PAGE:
Home contents insurance gives the home owner or renter peace of mind by covering the financial cost of replacing or repairing possessions. Almost everything you own can be covered by contents insurance, including furnishings, computers, white goods, electrical appliances, equipment, toys and even collections such as stamps or coins.
As we accumulate possessions it becomes imperative to protect our investment with insurance. Home contents insurance covers items belonging to every family member, and can even include items belonging to visiting friends as long as their name is also listed on the insurance policy. Items that are not covered include permanent building attachments. These will need to be part of a separate ‘home insurance’ policy. Many people combine home and contents insurance to cover both the house and possessions.
Renters need to be aware that their personal belongings are not included in the landlord’s insurance cover.
Types of contents insurance
You may choose to insure all your possessions, or just some of the more valuable items, as more cover will result in higher premiums. There are two general types of contents insurance cover: Replacement Value or New for Old.
- Replacement Value: This cover will take into consideration the value of your possessions according to their age, general state of deterioration, and other factors determining their value. Your payment will reflect the current value.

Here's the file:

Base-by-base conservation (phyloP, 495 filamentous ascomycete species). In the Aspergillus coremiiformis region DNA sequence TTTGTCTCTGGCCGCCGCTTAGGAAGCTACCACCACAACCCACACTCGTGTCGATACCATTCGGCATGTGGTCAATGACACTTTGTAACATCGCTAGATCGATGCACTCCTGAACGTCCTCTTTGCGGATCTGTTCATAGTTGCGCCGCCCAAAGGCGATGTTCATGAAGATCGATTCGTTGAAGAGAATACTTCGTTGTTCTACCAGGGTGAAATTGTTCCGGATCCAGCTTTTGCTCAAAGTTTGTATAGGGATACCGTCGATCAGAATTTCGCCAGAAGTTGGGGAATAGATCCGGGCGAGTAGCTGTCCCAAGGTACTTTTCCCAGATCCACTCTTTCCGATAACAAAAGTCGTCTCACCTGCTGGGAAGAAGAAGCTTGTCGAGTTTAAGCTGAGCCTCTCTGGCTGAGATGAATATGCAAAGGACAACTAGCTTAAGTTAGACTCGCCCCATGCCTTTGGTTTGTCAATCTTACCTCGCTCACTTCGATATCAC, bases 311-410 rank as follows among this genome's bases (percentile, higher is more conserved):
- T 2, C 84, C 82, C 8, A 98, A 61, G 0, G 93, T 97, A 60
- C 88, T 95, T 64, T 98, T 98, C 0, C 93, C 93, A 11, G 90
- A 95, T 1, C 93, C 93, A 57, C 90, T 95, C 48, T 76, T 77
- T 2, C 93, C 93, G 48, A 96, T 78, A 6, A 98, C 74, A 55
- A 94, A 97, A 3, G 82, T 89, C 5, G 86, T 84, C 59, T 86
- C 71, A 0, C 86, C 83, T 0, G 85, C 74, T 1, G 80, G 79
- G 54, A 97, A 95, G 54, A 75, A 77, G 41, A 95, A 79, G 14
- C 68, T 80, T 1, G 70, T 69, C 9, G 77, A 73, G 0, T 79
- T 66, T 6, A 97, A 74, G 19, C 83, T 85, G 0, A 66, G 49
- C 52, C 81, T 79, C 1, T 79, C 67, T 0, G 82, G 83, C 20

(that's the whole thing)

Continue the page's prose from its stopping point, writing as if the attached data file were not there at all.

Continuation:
- New for Old: This cover enables you to purchase a brand new item to replace the stolen or damaged one, regardless of age or condition. New for Old contents cover incurs a higher premium due to added expenses for the insurer in the case of a claim.
It’s important to review your existing policy on a yearly basis to add any new items to the list of insured possessions. The review will also give you an opportunity to re-evaluate the replacement value of possessions and possibly lower your premium.
What events are covered?
Safeguarding your possessions is a serious business, and many people like to have everything covered for almost any situation. However, the most common and least expensive insurance option is a ‘defined events’ policy that covers burglary, fire and other events such as flooding. A defined events policy provides flexibility of cover by adding any potential risks to you possessions according to your location and type of dwelling.
Broader (and more expensive) cover can even include accidental damage, including breakages, resistant stains, or other unexpected incidents where damage has occurred to you belongings. Policies can be expanded to include valuables used away from home, such as cameras and sports equipment. It’s worth investigating several insurance companies and their individual policies, as there can be limitations or restrictions for some types of cover.
It’s also important to take time to list extremely valuable items separately in you policy to ensure they are adequately covered in the event of a claim. Although additional premiums may be incurred for expensive items, the peace of mind will be worth it.
If you are considering getting contents insurance any time, now is the time to start planning. A good first step is to make an inventory list of all your belongings, including the value to replace all items.
Secondly, hold onto receipts, numbers, proof of ownership forms, and even take photos of your possessions. These will all be helpful in the event you need to make a claim. Vague descriptions will not be of assistance to insurance companies.
You will probably be surprised (and quite pleased) when you realise the full value of all your belongings. Accumulation takes time for most of us, and valuables become an important part of our identity, and well worth protecting. Try a contents calculator or Inventory Checklist and make a start today.